Our consulate interview went something like this:
Man: "Paperwork please?"
Chris had already done all of this paperwork and had it neatly organized in a folder by our guide a few days prior.  All we had to do was slip it through the window.
Man: "Tell me about your child's medical condition?"
Us: "Uhhhh....cleft lip and palate?"  (Like, isn't it obvious?)
Man: Okay!  Have a nice day.  You should receive your documents within 24-48 hours. 

.........And that was the consulate appointment.  I kid you not.  We waited for all members in our group to jump through this hoop and exited the building together and walked back to where we were told to meet the bus back to the hotel.

We broke out the red, white, and blue for Hannah to wear to Consulate Appointment.

We got back to the hotel still fairly early in the day and we decided to venture to a park with the R family (I'm pretty sure it was called Martyrs Park).  It was a longer walk than expected, but we got to see some neat things.  Chinese people take their exercise very seriously and there was all kinds of activity to see in the park, despite being a Tuesday, mid-morning.  People playing something like hacky sack (I mean, these people could play!), ballroom dancing, rhythmic dancing/interpretive dance, jogging, karaoke, you name it, we saw it there.  We really wanted to check out all the communist monuments, but they all had tons of steps leading to them and we both had strollers and kids who were getting a bit frustrated at the notion of the stroller that day, so, we skipped out on them.  It was still a nice walk.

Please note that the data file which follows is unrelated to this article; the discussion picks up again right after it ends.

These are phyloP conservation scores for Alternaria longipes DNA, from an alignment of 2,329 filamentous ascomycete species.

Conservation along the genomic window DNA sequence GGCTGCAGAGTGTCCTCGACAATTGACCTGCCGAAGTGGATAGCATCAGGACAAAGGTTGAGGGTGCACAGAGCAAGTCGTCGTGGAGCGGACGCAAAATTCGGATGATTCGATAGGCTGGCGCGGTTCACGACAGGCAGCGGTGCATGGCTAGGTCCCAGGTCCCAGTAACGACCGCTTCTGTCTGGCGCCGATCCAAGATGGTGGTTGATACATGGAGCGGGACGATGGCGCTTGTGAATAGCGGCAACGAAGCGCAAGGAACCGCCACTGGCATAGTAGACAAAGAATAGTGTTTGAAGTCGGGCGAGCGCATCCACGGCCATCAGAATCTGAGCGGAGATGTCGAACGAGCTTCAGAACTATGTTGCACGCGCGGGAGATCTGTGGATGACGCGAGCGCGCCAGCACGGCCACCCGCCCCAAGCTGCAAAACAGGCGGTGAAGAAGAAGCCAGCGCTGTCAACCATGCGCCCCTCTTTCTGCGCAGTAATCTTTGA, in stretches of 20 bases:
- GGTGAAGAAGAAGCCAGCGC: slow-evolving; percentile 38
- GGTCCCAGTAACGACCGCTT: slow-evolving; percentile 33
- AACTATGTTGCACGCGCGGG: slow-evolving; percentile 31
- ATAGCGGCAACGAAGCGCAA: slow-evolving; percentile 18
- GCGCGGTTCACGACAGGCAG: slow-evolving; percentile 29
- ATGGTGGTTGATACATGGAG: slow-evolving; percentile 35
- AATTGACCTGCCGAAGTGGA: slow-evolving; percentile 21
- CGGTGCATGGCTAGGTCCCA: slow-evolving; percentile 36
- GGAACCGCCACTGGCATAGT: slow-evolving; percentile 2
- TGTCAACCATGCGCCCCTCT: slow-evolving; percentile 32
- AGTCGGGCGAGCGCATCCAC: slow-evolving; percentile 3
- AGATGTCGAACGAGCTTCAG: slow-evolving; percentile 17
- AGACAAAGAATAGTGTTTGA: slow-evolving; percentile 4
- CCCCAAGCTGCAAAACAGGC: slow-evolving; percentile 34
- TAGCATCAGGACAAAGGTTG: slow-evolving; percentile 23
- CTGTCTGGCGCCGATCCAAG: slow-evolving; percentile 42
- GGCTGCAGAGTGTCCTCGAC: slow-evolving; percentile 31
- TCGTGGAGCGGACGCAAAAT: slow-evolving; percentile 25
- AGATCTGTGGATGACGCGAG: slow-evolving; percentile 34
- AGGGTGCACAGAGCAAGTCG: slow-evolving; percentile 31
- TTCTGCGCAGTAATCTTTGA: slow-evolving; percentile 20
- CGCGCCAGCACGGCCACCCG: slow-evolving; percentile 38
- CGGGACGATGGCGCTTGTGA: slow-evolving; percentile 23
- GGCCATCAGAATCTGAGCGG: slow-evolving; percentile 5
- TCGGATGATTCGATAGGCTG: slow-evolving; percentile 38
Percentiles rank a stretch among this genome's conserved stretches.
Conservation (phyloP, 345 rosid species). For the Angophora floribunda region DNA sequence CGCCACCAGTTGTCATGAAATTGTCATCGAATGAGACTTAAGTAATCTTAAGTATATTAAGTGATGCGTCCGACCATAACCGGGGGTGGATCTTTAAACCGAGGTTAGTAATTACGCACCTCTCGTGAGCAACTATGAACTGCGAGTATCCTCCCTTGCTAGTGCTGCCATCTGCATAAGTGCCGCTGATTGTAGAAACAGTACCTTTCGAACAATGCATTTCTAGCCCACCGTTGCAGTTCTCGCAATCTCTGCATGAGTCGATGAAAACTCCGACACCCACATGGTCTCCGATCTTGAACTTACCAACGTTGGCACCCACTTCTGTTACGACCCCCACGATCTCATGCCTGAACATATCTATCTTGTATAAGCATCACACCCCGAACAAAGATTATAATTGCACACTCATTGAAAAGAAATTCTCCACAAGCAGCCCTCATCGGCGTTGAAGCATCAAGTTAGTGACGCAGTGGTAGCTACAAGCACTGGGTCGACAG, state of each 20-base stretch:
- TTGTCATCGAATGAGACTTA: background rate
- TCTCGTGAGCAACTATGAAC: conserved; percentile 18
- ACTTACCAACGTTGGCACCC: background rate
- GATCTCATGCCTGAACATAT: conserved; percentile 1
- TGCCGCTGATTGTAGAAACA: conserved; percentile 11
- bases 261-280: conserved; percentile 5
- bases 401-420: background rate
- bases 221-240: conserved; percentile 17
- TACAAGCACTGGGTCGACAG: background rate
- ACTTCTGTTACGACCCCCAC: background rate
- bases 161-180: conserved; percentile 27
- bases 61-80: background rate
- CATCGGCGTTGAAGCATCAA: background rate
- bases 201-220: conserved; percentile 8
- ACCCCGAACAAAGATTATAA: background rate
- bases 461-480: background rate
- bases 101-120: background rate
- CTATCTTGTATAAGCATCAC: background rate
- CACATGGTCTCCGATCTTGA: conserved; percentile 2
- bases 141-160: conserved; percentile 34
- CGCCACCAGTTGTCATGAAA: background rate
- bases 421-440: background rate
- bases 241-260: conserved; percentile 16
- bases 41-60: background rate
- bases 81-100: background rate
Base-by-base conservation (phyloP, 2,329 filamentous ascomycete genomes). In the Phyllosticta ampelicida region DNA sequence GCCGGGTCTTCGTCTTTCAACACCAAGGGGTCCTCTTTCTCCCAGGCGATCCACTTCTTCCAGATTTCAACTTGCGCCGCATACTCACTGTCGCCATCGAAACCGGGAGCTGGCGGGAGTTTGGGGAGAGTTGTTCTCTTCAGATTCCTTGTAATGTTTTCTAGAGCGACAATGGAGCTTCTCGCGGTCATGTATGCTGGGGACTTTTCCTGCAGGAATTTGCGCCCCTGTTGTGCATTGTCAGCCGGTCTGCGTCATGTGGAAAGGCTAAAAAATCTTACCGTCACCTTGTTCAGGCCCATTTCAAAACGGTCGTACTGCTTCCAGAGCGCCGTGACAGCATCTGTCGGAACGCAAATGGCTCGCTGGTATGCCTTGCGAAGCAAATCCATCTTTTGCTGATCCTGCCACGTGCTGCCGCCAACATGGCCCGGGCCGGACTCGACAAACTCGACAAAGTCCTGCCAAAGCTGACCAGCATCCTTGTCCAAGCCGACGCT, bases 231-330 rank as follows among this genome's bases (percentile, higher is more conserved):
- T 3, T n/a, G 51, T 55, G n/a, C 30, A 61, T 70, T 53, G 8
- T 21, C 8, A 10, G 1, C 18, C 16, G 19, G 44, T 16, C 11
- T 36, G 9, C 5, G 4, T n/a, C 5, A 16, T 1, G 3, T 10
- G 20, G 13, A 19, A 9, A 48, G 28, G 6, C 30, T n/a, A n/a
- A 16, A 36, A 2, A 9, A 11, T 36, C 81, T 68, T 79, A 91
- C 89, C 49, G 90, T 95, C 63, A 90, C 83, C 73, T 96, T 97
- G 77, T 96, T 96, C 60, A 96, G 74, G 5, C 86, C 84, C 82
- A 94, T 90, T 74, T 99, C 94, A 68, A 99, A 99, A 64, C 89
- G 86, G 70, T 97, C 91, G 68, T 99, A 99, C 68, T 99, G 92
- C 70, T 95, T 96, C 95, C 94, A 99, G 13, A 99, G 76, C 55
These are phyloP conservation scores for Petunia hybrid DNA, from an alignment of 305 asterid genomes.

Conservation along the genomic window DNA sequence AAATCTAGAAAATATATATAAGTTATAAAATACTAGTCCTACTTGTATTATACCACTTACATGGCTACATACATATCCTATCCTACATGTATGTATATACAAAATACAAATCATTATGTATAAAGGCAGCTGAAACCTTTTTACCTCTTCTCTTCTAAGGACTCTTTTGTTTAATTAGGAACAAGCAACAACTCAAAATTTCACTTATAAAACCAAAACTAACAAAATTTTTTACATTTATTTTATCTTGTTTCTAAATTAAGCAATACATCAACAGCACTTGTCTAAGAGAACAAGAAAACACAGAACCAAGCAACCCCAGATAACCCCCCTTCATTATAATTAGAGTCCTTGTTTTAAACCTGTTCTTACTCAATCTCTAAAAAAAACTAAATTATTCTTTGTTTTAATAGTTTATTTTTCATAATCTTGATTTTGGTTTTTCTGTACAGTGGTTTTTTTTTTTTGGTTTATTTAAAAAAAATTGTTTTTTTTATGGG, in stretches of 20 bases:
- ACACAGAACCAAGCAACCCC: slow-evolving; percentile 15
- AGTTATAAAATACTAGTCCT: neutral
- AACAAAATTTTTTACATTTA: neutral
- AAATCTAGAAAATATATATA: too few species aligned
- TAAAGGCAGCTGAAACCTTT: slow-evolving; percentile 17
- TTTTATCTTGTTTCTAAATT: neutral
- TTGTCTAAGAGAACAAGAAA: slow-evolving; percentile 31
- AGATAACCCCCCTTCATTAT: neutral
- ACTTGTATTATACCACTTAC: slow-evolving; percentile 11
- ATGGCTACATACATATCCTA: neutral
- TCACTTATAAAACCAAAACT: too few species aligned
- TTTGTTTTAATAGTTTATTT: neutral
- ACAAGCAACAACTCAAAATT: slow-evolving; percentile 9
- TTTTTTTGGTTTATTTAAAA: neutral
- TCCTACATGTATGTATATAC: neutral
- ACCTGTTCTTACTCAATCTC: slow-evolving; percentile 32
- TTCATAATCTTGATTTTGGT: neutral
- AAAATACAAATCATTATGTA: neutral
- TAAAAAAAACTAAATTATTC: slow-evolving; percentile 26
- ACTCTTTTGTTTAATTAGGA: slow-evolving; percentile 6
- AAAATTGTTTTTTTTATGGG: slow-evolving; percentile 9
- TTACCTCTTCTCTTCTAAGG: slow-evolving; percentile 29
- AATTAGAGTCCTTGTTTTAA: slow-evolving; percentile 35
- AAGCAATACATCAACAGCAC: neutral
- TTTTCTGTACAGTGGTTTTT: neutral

Read the sign closely and you will see all the communist monuments listed.

 Scenery inside the park.

 Scenery inside the park.

Later that night we went with our agency group on the Pearl River Dinner cruise.  I wish I had been feeling better that night because I think it could have been really neat.  It had been a difficult day and I was just drained--and now trapped on a boat--with a child who was not really pleased with anything that particular day.  The food was so, so, but Hannah loved the corn on the cob.  Who knew?  Cleft kids eat corn on the cob!  The food was buffet style, so we Americans kind of stood on the fringes of the frenzy while other people got their food and then we went through all orderly like westerners.  Chinese people aren't rude, just culturally they don't do lines or orderly progression through things like a buffet. The bridges and buildings are all lit up along the river and it is really quite pretty.

 She pointed and grunted when she saw the corn in the buffet line and I kept telling her she couldn't eat it.  She was about to throw down in a massive temper tantrum and since we were trapped on the boat, I decided I would just put it on her plate.  Who knew?  She at that cob clean.  I mean clean.  Not a kernel of corn left.

Other cruise boats passing us on the river.

 The rainbow tower is the biggest part of the cruise.  It changes colors and is really very pretty.

 For the return portion of the cruise there was entertainment...juggling.  This lady was a hilarious actress, but a great juggler and the kids loved her!  We are all so glad that one of the staff members stopped the R family from throwing out a poopy diaper in the bag of balloons for the kiddos!  HA!

So, consulate appointment behind us.  Tomorrow, we meet our guide at 4:30PM in the lobby to get our child's visa.  Let's pray it is ready!